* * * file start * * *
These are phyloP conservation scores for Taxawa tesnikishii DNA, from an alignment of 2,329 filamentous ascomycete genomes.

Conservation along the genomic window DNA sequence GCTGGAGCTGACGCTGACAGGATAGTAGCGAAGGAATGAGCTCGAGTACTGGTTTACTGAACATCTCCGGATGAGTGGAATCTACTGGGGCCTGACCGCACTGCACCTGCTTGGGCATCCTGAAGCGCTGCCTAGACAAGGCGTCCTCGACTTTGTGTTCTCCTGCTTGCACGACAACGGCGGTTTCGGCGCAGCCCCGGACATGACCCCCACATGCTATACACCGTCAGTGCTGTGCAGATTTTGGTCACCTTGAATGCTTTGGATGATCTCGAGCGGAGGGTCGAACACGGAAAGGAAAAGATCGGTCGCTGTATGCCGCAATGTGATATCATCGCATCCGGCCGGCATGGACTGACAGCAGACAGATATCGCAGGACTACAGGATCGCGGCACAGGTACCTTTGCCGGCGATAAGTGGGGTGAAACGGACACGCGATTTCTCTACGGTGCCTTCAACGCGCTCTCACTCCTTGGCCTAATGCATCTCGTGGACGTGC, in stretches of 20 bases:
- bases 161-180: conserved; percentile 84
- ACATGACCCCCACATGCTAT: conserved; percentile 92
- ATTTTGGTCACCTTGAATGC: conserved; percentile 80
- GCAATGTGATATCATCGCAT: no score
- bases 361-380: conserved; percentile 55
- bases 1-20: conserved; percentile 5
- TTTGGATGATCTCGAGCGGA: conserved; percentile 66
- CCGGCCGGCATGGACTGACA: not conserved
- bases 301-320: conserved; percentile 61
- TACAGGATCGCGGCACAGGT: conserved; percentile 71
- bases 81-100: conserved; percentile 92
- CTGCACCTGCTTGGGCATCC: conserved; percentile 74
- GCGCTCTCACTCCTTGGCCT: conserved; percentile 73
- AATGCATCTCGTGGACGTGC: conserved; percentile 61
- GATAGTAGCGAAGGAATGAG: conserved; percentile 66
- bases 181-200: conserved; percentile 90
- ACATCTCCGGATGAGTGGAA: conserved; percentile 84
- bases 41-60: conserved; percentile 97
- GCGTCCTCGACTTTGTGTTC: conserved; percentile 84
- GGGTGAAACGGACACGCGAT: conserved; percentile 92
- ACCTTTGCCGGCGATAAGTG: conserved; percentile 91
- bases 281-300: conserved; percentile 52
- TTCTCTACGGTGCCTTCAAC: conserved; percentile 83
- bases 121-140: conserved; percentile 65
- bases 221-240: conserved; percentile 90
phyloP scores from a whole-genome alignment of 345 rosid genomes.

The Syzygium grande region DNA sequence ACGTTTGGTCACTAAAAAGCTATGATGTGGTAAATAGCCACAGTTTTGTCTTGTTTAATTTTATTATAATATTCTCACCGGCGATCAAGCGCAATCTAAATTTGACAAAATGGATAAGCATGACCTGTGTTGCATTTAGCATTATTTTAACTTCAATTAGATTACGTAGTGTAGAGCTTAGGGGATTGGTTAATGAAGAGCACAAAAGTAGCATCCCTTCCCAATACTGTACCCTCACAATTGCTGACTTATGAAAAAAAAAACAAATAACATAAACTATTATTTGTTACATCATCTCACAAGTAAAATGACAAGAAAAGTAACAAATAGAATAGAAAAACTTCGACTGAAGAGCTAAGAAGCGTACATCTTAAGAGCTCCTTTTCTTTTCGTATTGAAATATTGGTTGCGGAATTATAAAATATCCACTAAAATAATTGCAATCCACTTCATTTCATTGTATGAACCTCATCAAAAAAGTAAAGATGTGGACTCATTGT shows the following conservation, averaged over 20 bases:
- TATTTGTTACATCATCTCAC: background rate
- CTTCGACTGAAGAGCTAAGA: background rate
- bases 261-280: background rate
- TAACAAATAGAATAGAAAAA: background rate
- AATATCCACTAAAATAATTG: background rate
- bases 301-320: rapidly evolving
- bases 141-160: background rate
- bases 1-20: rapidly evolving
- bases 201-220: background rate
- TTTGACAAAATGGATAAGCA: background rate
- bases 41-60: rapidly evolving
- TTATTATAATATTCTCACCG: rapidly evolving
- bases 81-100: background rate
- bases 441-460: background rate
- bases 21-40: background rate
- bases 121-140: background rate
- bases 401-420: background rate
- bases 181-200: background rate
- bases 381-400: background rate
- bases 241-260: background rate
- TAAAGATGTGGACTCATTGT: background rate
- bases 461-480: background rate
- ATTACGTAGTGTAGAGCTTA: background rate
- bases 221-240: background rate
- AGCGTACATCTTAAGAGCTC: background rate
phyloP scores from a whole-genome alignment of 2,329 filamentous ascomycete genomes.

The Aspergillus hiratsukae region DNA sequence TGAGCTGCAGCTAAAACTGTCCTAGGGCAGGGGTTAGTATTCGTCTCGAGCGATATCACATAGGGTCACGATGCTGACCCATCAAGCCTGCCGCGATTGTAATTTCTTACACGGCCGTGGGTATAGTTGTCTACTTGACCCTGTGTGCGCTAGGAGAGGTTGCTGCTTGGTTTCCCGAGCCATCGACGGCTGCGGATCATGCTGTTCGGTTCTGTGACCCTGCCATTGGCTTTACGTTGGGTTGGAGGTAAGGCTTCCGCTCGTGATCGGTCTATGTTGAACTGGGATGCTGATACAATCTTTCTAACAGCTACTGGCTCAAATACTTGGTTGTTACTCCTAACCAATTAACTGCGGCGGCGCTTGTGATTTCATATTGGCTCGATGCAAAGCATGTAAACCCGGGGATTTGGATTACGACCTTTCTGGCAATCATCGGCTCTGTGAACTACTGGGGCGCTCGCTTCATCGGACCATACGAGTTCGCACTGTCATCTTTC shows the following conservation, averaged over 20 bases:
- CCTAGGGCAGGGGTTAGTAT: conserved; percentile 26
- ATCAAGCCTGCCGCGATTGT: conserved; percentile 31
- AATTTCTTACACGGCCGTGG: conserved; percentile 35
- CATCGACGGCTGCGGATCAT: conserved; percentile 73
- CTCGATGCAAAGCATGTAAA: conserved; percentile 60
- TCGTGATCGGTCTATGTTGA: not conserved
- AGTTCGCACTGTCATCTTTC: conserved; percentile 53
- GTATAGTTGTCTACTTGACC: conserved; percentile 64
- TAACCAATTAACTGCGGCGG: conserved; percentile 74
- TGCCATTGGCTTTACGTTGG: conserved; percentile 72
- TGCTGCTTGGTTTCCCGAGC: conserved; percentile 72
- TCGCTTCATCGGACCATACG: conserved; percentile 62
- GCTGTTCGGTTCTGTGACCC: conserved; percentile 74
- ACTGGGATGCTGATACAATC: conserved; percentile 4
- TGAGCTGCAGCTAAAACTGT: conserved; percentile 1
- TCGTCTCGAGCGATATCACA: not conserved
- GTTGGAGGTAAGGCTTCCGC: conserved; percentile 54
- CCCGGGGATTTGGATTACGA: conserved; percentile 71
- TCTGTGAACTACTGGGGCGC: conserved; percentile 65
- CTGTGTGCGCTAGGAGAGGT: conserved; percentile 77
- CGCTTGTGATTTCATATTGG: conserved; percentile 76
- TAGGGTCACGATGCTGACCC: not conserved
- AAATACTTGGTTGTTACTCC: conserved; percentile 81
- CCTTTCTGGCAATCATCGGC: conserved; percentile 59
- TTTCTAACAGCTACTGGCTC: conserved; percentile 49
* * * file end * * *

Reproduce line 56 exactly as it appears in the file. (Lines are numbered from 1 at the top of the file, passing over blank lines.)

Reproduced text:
The Aspergillus hiratsukae region DNA sequence TGAGCTGCAGCTAAAACTGTCCTAGGGCAGGGGTTAGTATTCGTCTCGAGCGATATCACATAGGGTCACGATGCTGACCCATCAAGCCTGCCGCGATTGTAATTTCTTACACGGCCGTGGGTATAGTTGTCTACTTGACCCTGTGTGCGCTAGGAGAGGTTGCTGCTTGGTTTCCCGAGCCATCGACGGCTGCGGATCATGCTGTTCGGTTCTGTGACCCTGCCATTGGCTTTACGTTGGGTTGGAGGTAAGGCTTCCGCTCGTGATCGGTCTATGTTGAACTGGGATGCTGATACAATCTTTCTAACAGCTACTGGCTCAAATACTTGGTTGTTACTCCTAACCAATTAACTGCGGCGGCGCTTGTGATTTCATATTGGCTCGATGCAAAGCATGTAAACCCGGGGATTTGGATTACGACCTTTCTGGCAATCATCGGCTCTGTGAACTACTGGGGCGCTCGCTTCATCGGACCATACGAGTTCGCACTGTCATCTTTC shows the following conservation, averaged over 20 bases: